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I found the the MK5 earphones to be stellar for airplane travel. They almost totally eliminate ambient noise, allowing me to enjoy audio at a reasonable volume and really hear what I’m listening to.

I also had a big project pressure washing my deck and brick back “yard” this summer and was incredibly thankful to have the MK5s. During a full weekend of pressure washing, I was able to keep my hearing intact thanks to noise isolation and the sanity offered by being entertained.

The MK5 earphones sell for $59 and include a fabric storage pouch. Two thumbs up.

 

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Field Tested: Shimano XM9 Shoes


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When Shimano announced the XM9 and XM7 earlier this year, I couldn’t have been more excited. These shoes looked to be perfect for cool-temperature fall, winter and spring riding. Now with a couple weeks of riding in these shoes, I’m stoked to report the XM9 is every bit as good as I had hoped.

This is the most rugged offering within Shimano’s “Tour” footwear lineup. The mid-height construction extends up over your ankles to provide coverage, support and protection. The Nubuck upper is made waterproof and breathable with Gore-Tex and a rubberized toe protects against impacts and scuffs. A plastic heel cup pairs with a mid-foot strap to ensure a secure fit as the laces are tightened up.

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The XM9 is constructed on Shimano’s Volume Performance Last, which offers ample volume and E-size width. A half-length shank provides stiffness at the pedal interface, but also allows the sole to flex for walking. On Shimano’s one-to-11 stiffness scale, the XM9’s sole registers a three. A Vibram outsole provides great walking traction.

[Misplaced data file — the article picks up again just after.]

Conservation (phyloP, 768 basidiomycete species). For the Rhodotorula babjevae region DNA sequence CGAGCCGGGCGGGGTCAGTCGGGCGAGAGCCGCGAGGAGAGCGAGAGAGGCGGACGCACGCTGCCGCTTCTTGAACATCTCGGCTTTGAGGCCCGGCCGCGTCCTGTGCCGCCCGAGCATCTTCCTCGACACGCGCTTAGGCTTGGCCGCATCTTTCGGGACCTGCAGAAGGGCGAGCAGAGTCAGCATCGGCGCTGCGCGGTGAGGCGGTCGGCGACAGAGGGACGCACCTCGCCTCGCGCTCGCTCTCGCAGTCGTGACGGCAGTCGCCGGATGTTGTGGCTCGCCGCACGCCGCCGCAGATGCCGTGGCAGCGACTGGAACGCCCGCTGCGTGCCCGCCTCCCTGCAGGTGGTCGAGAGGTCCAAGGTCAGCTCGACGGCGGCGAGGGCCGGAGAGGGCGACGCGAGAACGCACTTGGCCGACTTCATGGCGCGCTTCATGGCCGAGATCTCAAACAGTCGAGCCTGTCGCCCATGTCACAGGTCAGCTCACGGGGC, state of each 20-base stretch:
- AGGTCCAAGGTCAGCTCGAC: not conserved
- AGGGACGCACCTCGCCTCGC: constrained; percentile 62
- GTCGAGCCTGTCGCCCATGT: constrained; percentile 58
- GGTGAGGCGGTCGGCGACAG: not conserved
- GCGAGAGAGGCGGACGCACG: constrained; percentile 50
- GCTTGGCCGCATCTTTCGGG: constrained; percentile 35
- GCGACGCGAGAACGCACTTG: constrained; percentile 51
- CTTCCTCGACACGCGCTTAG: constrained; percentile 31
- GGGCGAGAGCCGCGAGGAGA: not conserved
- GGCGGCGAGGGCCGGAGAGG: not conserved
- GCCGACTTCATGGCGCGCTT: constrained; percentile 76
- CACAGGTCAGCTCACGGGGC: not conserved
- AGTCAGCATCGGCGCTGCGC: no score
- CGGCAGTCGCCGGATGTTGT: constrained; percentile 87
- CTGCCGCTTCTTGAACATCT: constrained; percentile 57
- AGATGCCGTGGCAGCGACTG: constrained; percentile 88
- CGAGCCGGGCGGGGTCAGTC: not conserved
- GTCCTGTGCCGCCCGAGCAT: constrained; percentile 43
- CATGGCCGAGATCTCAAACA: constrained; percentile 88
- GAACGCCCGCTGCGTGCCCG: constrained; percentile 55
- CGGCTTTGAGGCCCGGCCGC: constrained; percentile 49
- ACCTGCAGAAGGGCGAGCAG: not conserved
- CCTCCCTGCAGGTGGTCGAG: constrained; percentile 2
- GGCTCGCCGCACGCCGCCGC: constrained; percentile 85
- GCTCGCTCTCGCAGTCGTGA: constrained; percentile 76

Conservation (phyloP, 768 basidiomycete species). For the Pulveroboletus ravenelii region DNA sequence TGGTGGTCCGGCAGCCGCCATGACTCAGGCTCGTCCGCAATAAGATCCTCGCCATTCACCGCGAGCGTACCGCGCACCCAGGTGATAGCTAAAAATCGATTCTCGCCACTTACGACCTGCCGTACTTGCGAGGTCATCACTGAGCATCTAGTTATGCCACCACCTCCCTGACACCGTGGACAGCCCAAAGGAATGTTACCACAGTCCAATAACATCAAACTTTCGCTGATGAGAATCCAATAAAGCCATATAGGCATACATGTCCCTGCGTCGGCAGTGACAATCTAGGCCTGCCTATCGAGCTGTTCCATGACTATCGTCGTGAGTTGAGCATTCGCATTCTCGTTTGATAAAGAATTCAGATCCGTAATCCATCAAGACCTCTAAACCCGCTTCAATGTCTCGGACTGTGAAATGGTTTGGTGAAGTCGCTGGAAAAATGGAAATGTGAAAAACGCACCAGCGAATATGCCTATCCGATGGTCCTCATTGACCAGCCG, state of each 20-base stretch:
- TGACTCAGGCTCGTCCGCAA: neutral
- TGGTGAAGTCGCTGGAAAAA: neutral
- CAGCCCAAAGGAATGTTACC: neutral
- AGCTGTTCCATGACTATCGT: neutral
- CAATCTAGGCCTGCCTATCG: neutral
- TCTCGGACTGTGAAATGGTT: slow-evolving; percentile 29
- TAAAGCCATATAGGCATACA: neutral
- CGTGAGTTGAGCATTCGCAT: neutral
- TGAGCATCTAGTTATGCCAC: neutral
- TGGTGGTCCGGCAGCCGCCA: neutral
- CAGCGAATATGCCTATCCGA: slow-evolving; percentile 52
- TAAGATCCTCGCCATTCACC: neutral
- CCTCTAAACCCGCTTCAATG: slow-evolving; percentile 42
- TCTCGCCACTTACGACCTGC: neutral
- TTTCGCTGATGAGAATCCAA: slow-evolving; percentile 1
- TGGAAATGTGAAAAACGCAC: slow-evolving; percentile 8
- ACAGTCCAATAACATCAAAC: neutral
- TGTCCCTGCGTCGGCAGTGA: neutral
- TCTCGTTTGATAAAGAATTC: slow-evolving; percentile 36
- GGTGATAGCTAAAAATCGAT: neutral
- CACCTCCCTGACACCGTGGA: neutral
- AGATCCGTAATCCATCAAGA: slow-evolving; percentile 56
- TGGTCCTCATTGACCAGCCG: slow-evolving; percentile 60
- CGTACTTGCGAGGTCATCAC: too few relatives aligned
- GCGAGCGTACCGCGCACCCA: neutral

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I’ve been riding the XM9 non-stop since receiving them for everything from mountain bike rides to commuting and I’m happy to report they’ve been nothing shy of awesome. For all-around use, the sole stiffness is a great balance of flexibility for walking and stiffness for all but the most aggressive riding. On the mountain bike, Shimano’s M647 pedals provided additional support thanks to their outer cage. This is my recommended pairing for aggressive mountain biking or any application where you want to maximize on-the-bike stability.

Folks in cold climates will need an insulated winter boot for the coldest months as the XM9 is not insulated. On the warm end of the temperature scale, I found these shoes to be comfortable up into the lower 70s.

Overall, the XM9 is my new go-to shoe for cool weather riding. They offer versatile performance and excellent comfort on and off the bike. Historically, Shimano shoes have held up very well for me over the long haul. Assuming the XM9 hold up similarly, they’re well worth the asking price of $250.